Aminoguanidine has both pro-oxidant and antioxidant activity toward LDL.
Published Web Locationhttps://www.ahajournals.org/doi/epub/10.1161/01.ATV.15.3.367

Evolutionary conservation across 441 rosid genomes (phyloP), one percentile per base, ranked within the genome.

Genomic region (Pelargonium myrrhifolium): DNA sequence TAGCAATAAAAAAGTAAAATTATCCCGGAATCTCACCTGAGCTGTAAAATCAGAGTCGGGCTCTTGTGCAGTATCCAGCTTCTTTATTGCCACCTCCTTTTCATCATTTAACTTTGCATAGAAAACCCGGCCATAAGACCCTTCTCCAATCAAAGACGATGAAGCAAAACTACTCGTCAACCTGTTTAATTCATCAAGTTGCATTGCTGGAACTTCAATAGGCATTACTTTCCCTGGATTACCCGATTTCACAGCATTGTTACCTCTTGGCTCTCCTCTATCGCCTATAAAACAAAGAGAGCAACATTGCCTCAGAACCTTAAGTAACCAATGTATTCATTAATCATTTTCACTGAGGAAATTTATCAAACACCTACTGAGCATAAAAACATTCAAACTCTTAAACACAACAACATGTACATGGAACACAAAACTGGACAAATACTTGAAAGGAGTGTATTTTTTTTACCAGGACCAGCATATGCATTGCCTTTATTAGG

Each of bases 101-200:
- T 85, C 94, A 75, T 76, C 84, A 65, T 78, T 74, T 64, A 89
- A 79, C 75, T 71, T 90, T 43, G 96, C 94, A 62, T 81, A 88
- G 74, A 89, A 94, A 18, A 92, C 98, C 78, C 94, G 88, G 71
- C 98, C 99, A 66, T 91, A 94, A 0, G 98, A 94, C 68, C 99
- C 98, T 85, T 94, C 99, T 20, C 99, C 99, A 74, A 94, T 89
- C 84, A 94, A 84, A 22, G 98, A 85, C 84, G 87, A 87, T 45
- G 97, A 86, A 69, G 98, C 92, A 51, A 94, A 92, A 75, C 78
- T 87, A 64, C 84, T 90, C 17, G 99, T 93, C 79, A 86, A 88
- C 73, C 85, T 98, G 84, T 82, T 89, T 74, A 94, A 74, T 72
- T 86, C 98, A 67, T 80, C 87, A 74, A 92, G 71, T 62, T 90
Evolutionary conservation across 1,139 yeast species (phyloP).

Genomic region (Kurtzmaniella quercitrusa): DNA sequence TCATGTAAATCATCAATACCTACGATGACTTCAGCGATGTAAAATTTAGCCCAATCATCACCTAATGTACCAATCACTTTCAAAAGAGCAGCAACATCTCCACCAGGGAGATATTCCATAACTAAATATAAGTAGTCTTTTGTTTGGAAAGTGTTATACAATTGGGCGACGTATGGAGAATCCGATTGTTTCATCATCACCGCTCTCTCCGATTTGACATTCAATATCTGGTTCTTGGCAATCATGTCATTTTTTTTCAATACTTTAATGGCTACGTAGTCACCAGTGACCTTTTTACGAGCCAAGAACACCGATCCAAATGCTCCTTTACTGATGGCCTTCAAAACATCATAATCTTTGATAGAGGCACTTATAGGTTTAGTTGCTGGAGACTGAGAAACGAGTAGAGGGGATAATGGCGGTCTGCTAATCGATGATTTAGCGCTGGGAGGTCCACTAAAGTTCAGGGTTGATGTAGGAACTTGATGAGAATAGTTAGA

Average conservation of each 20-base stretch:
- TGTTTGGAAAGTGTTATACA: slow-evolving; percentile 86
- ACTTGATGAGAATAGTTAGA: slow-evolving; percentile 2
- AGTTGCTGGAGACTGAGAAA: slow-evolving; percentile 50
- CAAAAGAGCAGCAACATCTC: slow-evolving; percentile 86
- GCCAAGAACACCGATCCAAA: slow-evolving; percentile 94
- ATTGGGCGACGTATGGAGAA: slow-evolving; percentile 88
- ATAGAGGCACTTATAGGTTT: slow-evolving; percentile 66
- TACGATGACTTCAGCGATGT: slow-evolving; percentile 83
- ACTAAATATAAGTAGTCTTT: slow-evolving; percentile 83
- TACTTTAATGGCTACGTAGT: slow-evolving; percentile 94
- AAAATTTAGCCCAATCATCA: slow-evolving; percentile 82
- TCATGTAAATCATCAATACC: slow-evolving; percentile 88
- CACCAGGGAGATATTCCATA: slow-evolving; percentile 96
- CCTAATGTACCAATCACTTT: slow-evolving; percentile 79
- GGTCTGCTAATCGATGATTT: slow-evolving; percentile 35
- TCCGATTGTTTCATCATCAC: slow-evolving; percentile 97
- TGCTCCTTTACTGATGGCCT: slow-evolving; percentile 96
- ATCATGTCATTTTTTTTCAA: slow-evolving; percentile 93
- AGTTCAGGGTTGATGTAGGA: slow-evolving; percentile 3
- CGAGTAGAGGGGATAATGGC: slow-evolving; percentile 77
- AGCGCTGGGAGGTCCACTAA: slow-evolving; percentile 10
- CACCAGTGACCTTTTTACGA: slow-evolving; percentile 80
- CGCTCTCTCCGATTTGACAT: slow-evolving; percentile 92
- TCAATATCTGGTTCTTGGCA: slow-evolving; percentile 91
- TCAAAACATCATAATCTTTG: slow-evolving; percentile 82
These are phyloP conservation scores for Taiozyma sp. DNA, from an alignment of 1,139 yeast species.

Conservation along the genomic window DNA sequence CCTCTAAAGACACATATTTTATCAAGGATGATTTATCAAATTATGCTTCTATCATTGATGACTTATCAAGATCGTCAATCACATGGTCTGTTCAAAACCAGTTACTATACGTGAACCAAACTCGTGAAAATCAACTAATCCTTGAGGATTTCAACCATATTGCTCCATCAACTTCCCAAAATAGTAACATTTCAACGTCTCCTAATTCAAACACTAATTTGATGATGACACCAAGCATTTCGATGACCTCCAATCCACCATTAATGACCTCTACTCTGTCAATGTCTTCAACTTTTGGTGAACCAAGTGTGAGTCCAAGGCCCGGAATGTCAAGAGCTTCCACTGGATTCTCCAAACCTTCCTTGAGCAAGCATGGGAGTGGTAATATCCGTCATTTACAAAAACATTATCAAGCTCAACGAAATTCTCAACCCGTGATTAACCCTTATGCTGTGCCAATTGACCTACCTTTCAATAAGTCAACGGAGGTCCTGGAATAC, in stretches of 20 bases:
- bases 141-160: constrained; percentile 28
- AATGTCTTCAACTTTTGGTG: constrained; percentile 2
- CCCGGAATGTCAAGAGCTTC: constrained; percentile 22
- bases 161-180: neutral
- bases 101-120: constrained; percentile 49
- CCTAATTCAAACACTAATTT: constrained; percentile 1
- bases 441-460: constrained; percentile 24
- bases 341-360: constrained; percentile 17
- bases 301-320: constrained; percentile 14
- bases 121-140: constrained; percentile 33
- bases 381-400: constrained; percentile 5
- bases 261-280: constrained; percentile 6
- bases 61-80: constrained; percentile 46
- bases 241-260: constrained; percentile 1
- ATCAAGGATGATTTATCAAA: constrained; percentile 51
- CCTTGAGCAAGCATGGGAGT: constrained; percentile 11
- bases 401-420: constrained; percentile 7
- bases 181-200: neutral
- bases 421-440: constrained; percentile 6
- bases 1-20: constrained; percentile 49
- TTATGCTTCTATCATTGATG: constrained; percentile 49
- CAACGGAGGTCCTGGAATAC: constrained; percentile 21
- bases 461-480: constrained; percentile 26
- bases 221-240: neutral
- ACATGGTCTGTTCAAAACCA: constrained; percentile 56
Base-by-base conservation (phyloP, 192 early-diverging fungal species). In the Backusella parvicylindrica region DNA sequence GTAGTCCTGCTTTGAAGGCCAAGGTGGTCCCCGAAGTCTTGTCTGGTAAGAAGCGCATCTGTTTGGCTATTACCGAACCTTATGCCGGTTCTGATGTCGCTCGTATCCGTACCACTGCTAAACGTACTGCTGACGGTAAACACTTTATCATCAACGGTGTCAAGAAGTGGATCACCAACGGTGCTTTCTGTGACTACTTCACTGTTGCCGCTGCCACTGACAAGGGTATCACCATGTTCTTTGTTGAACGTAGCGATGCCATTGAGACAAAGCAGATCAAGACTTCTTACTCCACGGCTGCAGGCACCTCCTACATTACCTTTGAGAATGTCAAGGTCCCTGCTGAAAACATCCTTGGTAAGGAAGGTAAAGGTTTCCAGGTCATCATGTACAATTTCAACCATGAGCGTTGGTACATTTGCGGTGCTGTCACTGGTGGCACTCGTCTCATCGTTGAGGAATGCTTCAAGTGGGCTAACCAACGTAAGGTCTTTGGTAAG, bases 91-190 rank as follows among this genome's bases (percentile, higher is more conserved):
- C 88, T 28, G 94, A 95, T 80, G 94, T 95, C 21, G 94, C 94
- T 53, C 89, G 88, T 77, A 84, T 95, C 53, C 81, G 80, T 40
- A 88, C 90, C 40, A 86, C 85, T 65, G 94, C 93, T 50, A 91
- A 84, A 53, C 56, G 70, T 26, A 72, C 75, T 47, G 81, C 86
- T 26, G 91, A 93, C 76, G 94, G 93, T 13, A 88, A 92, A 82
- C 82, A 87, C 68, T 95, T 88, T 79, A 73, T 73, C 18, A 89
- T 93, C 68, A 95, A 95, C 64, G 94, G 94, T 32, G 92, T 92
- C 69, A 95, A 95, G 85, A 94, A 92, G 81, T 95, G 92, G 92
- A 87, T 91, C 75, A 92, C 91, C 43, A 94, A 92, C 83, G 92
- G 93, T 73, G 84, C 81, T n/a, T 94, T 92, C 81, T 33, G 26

We previously demonstrated that aminoguanidine (AMGN) was able to prevent oxidative modification of LDL. Initially, we thought that this occurred solely because AMGN trapped reactive breakdown products of lipid peroxidation and prevented apoB modification, similar to AMGN's proposed ability to trap reactive glucose intermediates and prevent advanced glycosylation end-product formation. We now demonstrate that AMGN also displays dose-dependent pro-oxidant and antioxidant activity toward LDL. Moderate doses of AMGN (0.05 to 1.0 mmol/L) prevented lipid peroxidation in LDL exposed to copper. AMGN prevented the loss of polyunsaturated fatty acids and delayed or prevented conjugated-diene formation, both of which are sensitive indicators of lipid peroxidation. The same doses of AMGN also prevented apoB modification, a step distal to lipid peroxidation, as evidenced by the ability to (1) prevent fluorescence at 420 nm, (2) block enhanced electrophoretic mobility, and (3) prevent changes leading to enhanced macrophage uptake. Thus, AMGN inhibits LDL modification both by inhibiting lipid peroxidation as well as by trapping reactive breakdown products of lipid peroxidation. It was also demonstrated that for every LDL, there was also a very low dose of AMGN (about 0.01 mmol/L) that actually promoted lipid oxidation and subsequent protein modification. This activity of AMGN could be enhanced by increasing the content of lipid hydroperoxide in the LDL, eg, by aging or radioiodinating the LDL. Conversely, the pro-oxidant activity could be reduced by pretreatment of LDL with ebselen or vitamin E. We propose a mechanism by which AMGN effects pro-oxidant activity toward LDL at very low concentrations and antioxidant activity at higher concentrations and discuss the practical implications of these observations.